It was enormous. The high walls of the cemetery had faded away enough to let a huge orange bridge come through from nothingness, disappearing into clouds of blue and purple fog. The fuzzy texture of the thing at a distance confused Héctor until he came closer to it, and was amazed to see that it was not made of stone nor wood. It was made of flower petals. The lovely, sweet scent of cempazuchitl flowers beckoned him closer to it and he could feel a pleasant warmth that the glowing bridge gave off. Other skeletons were coming and going on the bridge, passing through an invisible barrier that either gave them that golden glow or erased it all together. As Héctor passed through it his own glow was gone, and he was relieved to see that he was solid again.

"Back to normal, eh?" Leti asked.

"Well… normal as I can be, I guess."

They continued on across the bridge, some of the newer skeletons stopping to stare as a full flesh and blood man was walking on the same path they were. Héctor weakly smiled and waved at them, but found he was growing increasingly embarrassed at all the attention being turned on him. And it irked him that they knew who he was, apparently all of the deceased hailing from Santa Cecilia. Luckily, Gaspar was able to shoo away the more annoying onlookers so that they could continue on in peace.

Suddenly a dark shape darted from underneath Héctor and he was forced down onto his knees again. It was a good thing the ground was nice and soft so that the impact didn't hurt, or else he would have had a few choice words to give Dante. Leti laughed and pulled him up again while the dumb dog rolled around in ecstasy in the golden petals, sneezing out a few from his nose.

"Barto warned you not to trip on the bridge, didn't he?"

"Hey, it wasn't my fault. It was… all…"

Héctor trailed off as finally the smoke and fog cleared away to reveal what they had been walking towards this whole time. It was a city, but a city unlike anything Héctor had ever seen before. There were dozens and dozens of skyscrapers. Wait, no. Towers. There were towers of buildings stacked on top of each other in so many ways that the laws of physics would never allow to happen in the real world. Each jutted out at different angles and then those buildings had additions added on to them, construction equipment constantly on the move to make even more additions to that! Wires, stairs and more bridges connect these towers to each other, and Héctor could even see trolleys sailing high and low in ever different direction.

And the colors! Oh, it was the most beautiful array of colors he had ever seen in a landscape! Purples, blues, pinks and golds melded perfectly together as a millions of lights blinked and twinkled out of streetlamps and windows. And, if Héctor stopped long enough to count, he could see several skull motifs hidden amongst the architecture.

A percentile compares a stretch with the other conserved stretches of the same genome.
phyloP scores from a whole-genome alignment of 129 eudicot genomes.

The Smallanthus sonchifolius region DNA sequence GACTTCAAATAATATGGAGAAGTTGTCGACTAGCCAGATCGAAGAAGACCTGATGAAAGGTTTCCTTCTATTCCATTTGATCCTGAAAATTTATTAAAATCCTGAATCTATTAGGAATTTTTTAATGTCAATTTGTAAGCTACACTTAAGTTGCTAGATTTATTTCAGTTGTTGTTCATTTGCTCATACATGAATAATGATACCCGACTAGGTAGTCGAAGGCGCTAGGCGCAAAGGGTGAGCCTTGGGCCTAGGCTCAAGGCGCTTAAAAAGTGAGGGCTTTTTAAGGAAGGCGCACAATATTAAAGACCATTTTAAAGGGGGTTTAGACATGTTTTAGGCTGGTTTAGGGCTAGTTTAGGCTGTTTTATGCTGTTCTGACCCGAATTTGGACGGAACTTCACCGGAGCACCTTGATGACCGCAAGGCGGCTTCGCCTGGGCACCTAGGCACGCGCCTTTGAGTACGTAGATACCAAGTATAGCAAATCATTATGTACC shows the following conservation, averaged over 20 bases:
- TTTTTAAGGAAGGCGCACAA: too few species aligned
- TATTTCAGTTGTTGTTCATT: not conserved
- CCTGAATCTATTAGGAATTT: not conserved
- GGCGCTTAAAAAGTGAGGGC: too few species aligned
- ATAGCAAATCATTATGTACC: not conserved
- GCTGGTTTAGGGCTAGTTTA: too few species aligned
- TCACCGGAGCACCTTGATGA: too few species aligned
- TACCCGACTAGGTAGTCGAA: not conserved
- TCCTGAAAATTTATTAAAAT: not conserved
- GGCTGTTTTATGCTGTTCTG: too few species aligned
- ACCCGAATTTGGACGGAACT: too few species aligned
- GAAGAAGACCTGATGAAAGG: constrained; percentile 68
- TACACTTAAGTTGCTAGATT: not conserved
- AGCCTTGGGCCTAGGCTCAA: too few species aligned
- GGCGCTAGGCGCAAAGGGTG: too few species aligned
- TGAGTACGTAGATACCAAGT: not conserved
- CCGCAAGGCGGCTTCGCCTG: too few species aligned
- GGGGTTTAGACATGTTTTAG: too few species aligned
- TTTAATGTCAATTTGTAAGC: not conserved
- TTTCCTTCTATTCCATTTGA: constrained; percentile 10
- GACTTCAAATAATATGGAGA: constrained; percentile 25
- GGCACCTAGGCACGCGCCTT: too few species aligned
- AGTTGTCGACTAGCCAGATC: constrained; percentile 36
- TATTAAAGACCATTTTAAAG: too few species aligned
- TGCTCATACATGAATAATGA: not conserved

Leti smiled as she watched her father marvel at the city before them. "Isn't it the prettiest, most beautiful place you've ever seen before in your life, Papá?"

It was… It really was

Héctor swallowed thickly and managed to tear his gaze away from the beauty and looked down at his daughter. "You've… you've been here this whole time?"

"Of course, tonto! Where else would I have been?"

On his more bad days, he was ashamed to admit, Héctor believed that his beautiful baby girls was no where else but in the Santa Cecilia cemetery. Buried beneath a thick stone slab and rotting away into nothingness. Everything about her gone forever. On his better days Héctor was sure that Leti could be nowhere else but in Heaven, watching over all of them and guiding them throughout their lives. But Mirasol had said they were only on Earth one day out of the year, so he supposed that wasn't the case either.

Still, seeing the ethereal beauty before him, Héctor was sure that this was as damn near close to Heaven as he could imagine.

"This place suits you, mija." He whispered and hugged her close to him as they continued on.

Finally they had reached the end of the bridge and made their way to what looked like a gate for a train station. Skeletons coming in with huge amounts of food and other gifts in their arms, sacks and buggies. Skeletons going out after passing through some weird ticket taker machine that made dinging noises instead of giving out tickets. For now it seemed they were finally being left alone, and as the four of them got in line for re-entry, Héctor looked back behind him.

The golden flower bridge stood there, fading into the nothingness where his home, his family, and the Land of the Living were sure to be. Héctor was amazed. He was here, in the Land of the Dead with his daughter by his side, and all it took was a simple stroll across a bridge.

"Well…" Héctor said to himself. "… that was easy."